And yet both terms feel like a major underestimation of Sunni’s talents, and of her complex productions, which are a world away from straightforward singer-songwriter fare. She almost acknowledges as much in her description of EP-opener ‘Okay’ as a “very deconstructed song that somehow still feels constructed”, and again later when discussing the genesis of ‘Thrasher’.
“I was very inspired by the energy M.I.A. has in her music,” she says, “and how [songs] can be strict and beautiful at the same time. So [‘Thrasher’] is a track of extremities put together: sharp, intense beats and beautiful melodies, screaming and calming synths and harmonies. It was me trying to wrap a feeling into a track for a few minutes. When I made the track I was in a very dark place in my life, so I was letting myself know it’s ok to feel these things. Because in that moment in my life I didn’t really feel like things were going to be ok.”
Thankfully, this period cuts a stark contrast with her life now, where there is much to look forward to. As well as the release of Kill Sassy 009, Sunni hopes to finally share the collaborative track she wrote with Clairo last November (tentatively entitled ‘Lara’, after the Tomb Raider protagonist). And then there’s studio time booked in with Baya for December to work on new material. “I’ve been watching Stranger Things and I’m super inspired by it,” she gushes.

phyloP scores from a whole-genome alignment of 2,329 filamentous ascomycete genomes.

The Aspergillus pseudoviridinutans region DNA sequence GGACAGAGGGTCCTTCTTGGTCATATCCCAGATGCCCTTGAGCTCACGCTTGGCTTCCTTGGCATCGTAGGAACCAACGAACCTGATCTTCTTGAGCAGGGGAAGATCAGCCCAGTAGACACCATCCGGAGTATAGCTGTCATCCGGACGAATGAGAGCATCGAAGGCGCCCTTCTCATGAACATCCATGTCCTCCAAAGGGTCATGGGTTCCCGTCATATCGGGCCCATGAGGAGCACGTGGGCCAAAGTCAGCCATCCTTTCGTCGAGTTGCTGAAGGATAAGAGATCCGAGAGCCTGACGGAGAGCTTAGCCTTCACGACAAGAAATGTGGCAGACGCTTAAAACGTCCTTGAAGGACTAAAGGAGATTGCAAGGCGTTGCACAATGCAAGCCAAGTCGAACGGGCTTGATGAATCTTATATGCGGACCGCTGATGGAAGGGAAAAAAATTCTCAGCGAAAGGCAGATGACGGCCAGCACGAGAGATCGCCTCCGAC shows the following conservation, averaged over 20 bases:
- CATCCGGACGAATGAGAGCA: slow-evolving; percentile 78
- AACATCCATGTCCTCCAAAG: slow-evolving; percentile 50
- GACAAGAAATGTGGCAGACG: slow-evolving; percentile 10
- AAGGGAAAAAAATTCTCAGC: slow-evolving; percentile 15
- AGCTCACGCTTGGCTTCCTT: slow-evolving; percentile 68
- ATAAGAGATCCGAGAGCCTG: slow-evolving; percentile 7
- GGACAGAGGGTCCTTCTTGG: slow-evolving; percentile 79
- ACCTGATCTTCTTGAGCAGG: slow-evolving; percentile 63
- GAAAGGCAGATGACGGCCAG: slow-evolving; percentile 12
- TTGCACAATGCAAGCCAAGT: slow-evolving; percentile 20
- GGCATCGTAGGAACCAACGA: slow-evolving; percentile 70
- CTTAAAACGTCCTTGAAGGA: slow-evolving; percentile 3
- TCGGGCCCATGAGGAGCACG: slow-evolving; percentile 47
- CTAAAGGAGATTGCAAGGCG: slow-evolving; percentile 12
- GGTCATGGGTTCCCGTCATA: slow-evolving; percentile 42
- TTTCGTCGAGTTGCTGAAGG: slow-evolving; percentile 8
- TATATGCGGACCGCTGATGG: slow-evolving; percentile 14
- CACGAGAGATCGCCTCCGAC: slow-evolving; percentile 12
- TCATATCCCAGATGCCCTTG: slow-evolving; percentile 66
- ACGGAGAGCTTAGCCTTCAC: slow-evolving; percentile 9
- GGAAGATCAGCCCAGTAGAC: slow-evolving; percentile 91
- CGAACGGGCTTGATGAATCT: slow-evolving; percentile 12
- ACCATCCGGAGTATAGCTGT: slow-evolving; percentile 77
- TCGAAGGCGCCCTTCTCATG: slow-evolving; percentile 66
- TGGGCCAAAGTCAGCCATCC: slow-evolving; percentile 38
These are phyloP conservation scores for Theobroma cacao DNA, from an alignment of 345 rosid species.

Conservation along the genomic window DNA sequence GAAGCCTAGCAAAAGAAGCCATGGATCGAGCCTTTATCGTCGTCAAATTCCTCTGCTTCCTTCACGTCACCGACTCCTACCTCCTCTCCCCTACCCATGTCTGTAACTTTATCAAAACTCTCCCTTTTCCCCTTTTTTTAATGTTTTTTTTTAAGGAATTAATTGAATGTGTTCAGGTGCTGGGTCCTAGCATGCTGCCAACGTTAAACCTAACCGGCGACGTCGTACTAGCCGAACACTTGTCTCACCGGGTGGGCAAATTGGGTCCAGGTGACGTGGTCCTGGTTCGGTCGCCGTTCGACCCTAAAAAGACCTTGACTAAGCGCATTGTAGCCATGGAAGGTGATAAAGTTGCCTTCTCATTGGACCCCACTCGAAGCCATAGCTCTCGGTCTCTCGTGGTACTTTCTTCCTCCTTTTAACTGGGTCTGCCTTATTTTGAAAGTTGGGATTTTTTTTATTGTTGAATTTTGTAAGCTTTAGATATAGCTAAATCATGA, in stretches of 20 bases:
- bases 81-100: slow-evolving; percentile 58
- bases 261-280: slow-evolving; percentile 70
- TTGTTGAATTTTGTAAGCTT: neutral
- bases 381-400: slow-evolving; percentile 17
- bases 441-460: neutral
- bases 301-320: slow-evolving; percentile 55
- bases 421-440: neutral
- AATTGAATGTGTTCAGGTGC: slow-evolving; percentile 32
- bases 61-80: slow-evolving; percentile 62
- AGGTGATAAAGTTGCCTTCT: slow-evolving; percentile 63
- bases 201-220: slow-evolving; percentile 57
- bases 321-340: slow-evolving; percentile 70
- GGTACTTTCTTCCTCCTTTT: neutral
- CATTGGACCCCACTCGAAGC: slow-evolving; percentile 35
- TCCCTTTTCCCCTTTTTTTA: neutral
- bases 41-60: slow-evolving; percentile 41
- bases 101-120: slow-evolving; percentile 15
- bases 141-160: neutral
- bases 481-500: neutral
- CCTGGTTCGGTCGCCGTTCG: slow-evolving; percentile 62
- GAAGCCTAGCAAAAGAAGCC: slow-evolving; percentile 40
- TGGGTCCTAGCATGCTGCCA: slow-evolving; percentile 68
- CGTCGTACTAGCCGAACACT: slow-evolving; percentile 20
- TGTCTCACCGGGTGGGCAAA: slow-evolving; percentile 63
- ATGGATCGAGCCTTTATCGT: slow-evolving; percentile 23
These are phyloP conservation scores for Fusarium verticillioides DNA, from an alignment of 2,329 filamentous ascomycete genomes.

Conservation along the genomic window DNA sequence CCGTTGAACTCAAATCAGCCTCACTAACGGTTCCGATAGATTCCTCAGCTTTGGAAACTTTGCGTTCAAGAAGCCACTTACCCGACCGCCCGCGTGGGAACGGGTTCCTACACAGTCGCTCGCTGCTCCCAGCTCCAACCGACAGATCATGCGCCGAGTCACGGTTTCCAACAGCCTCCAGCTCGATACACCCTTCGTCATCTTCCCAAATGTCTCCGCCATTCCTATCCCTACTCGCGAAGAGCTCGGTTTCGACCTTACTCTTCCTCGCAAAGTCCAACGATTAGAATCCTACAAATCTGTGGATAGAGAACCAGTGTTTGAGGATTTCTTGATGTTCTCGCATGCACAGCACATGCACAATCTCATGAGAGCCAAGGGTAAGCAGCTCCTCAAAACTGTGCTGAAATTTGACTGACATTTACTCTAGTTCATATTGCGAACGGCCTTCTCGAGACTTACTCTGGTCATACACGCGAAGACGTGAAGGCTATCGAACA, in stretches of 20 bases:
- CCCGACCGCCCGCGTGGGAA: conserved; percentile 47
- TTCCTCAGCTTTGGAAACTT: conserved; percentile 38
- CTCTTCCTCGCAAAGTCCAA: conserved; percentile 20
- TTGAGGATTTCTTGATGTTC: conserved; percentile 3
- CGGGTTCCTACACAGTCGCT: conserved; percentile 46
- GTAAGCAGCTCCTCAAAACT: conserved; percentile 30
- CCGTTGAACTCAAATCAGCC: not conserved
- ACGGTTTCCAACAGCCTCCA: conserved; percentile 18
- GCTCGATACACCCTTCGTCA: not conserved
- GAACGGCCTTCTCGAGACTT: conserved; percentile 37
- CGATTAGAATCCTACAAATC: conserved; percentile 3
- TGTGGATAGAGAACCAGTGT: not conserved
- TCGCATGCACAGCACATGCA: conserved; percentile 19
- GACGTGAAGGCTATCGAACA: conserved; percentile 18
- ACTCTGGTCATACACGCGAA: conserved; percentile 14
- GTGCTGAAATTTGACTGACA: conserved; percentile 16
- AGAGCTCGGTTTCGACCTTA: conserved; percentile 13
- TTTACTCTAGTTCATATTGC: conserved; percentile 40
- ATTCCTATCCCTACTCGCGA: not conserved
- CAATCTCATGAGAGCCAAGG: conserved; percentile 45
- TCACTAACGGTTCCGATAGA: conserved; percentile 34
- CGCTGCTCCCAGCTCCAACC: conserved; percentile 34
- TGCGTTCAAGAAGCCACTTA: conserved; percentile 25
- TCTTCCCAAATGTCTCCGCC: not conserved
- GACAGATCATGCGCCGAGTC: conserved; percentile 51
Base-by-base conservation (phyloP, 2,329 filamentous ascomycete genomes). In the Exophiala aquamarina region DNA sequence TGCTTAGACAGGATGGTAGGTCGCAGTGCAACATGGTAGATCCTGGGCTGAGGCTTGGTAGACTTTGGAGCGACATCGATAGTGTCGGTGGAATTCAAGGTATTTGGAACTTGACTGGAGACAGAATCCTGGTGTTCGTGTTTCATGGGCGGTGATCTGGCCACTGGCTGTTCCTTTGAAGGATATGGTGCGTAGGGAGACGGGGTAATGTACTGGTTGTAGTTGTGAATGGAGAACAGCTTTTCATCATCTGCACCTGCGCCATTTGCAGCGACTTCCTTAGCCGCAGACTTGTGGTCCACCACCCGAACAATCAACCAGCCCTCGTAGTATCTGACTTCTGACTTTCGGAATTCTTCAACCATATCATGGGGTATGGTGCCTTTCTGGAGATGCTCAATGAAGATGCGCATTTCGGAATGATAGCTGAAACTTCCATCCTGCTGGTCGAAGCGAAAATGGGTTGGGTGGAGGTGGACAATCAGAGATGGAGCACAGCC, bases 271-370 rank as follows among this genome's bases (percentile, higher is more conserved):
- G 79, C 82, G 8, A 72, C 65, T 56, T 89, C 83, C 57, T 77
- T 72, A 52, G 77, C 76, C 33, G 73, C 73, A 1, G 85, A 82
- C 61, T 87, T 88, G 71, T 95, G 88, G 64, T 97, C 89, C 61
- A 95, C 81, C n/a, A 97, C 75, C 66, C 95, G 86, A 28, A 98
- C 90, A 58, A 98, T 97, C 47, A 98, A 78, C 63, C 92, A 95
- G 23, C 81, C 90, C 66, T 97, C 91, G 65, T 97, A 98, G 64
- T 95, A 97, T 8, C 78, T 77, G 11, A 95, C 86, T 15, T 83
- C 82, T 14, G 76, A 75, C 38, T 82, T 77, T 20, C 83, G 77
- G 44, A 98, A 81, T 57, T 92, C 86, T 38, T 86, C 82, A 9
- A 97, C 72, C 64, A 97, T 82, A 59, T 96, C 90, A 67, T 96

For now, however, Sunni is simply excited for people to hear the new EP. “I feel like it’s good music for when you’re wanting to dig into something within yourself, perhaps while you’re walking through the night.” There’s a pause, before she instructs with a smile, “Listen alone.”
Photos by: Julie Lauritzen / Andreas Bjorseth
Please support Loud And Quiet if you can
If you’re a fan of what we do, please consider subscribing to L&Q to help fund our support of new musicians and independent labels
You can make a big difference for a few pounds per month, and in return we’ll send you our magazines, exclusive flexi discs, and other subscriber bonus bits and pieces
Try for a month and cancel anytime